Last month we considered the cyclical aspect of the demands placed on distribution businesses. In their early days, distribution businesses offered a wide range of products. These general stores gave way to more specialized operations over the years, as product complexity increased. Now, we've cycled back to market demand for a wider, aggregated offering (a.k.a.: one-stop-shop). But this time around, the customer is also demanding specialized expertise and support for the products he buys. A daunting challenge! In many ways, this issue summarizes the survival challenges distribution businesses face in the coming years.

How does one deal with this seemingly unrealistic demand? The same way one might eat an elephant - one piece at a time. First, you must decide if you will compete on price, added-value or both. Competing on price alone is a slippery slope and centering on added-value without price consciousness is, frankly, counter to most marketplace migrations. So, competing on price and added-value concurrently seems to be the best overall approach. But how does one accomplish that goal? Consider the "Good, Better, Best" strategy, offering good, solid value, no-frills products to those customers who are 100% focused on price. For customers who demand added features, offer a "better" category of products that would naturally cost more and provide a greater margin. And, for those customers who want the best and are willing to pay for it, offer the "best" category, with appropriate prices and margins. Selling and specifying techniques might have to change slightly to leverage a "good, better, best" strategy. But in the end, offering the customer a spectrum of features, content and prices, with a logical sales process to "move them up," where possible, is almost always the best bet.

Businesses that have adopted a "good, better, best" platform mentality have found that they're in a position to go after the lower budgeted/lower margin business, while also maintaining the flexibility to easily respond to higher priced/higher margined jobs.

What about the "specialized support" today's customers are demanding? Consider turning part of that demand around on your suppliers. If specialized support is to be a differentiator for your business, is it correct to suppose that a significant portion of the expertise might be made available from the manufacturers that you carry? You bet! And, in many cases it's actually available, but under-publicized by the manufacturer and/or under-used by the wholesaler. Think about it.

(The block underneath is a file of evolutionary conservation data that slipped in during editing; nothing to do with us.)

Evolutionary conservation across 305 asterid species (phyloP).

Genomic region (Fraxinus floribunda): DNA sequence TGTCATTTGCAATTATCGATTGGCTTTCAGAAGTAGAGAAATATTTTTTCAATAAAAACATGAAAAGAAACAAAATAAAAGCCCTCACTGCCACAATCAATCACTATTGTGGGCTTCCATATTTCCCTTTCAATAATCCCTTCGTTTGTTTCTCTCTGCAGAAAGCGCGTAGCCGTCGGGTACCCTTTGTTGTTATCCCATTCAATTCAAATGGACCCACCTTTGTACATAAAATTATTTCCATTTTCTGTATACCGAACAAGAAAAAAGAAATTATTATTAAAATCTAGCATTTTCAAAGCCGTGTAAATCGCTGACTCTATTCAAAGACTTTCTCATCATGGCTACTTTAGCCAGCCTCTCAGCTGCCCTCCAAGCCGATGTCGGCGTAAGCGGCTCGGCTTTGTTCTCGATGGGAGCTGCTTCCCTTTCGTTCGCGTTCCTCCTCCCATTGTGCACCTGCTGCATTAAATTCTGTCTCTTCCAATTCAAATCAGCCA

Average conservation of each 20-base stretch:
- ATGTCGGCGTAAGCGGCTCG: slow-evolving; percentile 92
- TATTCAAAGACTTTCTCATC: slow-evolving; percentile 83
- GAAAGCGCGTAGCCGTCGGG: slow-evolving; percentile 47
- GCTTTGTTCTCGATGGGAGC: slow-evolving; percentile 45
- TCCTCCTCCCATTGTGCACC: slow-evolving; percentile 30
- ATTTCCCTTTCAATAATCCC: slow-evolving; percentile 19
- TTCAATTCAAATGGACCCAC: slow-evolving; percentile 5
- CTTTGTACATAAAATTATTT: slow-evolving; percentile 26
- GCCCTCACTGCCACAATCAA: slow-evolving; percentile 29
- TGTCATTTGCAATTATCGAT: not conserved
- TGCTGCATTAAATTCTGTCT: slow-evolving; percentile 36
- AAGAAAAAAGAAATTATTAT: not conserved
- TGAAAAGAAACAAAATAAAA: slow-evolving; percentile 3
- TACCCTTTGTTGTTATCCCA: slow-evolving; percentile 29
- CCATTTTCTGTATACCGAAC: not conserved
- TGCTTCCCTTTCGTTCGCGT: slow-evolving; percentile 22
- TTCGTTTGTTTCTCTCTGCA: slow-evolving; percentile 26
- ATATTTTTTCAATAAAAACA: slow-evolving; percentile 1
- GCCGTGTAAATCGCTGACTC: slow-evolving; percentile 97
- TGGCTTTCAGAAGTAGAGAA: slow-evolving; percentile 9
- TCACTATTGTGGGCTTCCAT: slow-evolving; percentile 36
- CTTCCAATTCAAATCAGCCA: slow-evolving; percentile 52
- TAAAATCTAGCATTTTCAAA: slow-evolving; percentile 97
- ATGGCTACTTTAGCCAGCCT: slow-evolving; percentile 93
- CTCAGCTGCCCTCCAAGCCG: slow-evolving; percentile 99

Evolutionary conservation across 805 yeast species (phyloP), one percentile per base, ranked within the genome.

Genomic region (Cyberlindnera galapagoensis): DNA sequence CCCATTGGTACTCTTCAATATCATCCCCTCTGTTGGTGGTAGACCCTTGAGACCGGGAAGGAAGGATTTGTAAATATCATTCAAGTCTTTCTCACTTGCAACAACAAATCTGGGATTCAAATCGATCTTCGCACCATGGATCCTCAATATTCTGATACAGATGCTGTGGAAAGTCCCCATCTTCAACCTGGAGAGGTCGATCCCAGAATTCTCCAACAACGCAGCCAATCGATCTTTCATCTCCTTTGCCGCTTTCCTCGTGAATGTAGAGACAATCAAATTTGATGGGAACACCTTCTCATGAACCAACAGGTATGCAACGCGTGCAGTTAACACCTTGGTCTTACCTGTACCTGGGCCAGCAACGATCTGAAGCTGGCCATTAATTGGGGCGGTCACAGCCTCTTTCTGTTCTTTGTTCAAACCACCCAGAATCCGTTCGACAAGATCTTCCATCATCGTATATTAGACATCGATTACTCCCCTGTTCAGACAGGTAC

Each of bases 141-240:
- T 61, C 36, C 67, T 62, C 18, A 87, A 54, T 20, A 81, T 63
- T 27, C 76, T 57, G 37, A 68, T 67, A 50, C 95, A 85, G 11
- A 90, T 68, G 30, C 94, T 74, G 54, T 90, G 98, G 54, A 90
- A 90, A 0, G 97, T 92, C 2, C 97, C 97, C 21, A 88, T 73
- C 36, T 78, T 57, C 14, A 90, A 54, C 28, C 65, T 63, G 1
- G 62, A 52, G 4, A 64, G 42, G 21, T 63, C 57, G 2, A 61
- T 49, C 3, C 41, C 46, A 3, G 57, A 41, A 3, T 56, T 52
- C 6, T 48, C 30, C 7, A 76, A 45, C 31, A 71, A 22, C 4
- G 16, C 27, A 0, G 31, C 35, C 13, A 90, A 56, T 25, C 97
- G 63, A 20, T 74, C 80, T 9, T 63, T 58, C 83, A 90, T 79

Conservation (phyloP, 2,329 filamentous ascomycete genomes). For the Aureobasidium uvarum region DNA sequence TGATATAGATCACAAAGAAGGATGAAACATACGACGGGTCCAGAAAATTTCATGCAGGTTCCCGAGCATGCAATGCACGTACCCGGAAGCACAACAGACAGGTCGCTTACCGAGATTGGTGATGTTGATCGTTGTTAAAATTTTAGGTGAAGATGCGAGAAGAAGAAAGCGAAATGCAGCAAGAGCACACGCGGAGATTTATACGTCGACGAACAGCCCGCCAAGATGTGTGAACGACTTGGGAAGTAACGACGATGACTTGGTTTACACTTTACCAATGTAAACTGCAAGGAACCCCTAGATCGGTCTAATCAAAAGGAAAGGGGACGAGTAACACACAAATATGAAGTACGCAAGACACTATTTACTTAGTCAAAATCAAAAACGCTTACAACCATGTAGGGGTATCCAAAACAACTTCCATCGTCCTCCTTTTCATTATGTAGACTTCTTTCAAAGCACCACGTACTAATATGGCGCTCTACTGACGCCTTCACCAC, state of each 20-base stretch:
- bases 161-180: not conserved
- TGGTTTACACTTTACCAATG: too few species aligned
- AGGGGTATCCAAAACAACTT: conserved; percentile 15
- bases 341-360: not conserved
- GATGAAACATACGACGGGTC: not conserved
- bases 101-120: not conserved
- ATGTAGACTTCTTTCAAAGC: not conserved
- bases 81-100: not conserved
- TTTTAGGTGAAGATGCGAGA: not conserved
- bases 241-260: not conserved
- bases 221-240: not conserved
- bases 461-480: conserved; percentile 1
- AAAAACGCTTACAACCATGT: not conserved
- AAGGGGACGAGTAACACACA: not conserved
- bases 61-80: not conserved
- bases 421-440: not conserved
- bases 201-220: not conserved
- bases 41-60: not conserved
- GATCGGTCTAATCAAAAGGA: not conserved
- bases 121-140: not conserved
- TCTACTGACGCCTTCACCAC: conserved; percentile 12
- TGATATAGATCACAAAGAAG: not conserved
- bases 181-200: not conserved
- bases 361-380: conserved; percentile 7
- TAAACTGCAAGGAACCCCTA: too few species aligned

Best Practices

Here are this month's Best Practices. Readers are encouraged to send in their own proven practices, so we can share them with others.

7. Differentiate your business with "Specialized Support."
Specialized support can take several forms:
Personal support - Either supplied directly by your staff or "recruited" by your organization. An example of the latter might be having one of your manufacturers supply an engineer to help make a customer presentation. Making the best use of manufacturers' centralized technical support capabilities to add value with your customers is another example.

Sales aids and tools - Most manufacturers spend a significant amount of money each year to develop sales and marketing tools for distributors' use. Make absolutely certain that you and your entire team know all of the support elements that are available and use them to their fullest advantage. And, don't hesitate to critique the tools provided to you. Your manufacturers need to know if improvements can be made.

Remember: You don't have to have all of the answers -- you just need to know where to find them! Specialized Support is a team effort!

8. Use technology to differentiate your business!
Technology can be a powerful tool in your efforts to provide specialized support to your customers. Consider your use of technology as a value-add and image enhancer, as well as a time saver. Using technology to assist your customers can provide up-to-the-minute information and save time, while also clearly establishing the professionalism of your company if that technology is visible to the customer. For example, the Haws Corp.'s Web site,, is not only a valuable tool in specifying plumbing and emergency equipment jobs, but it can also be configured (using Haws' personalized, password-protected folders) for use as a sales presentation tool.

Bottom Line: There are many ways to differentiate your business - and, not all of them cost you money!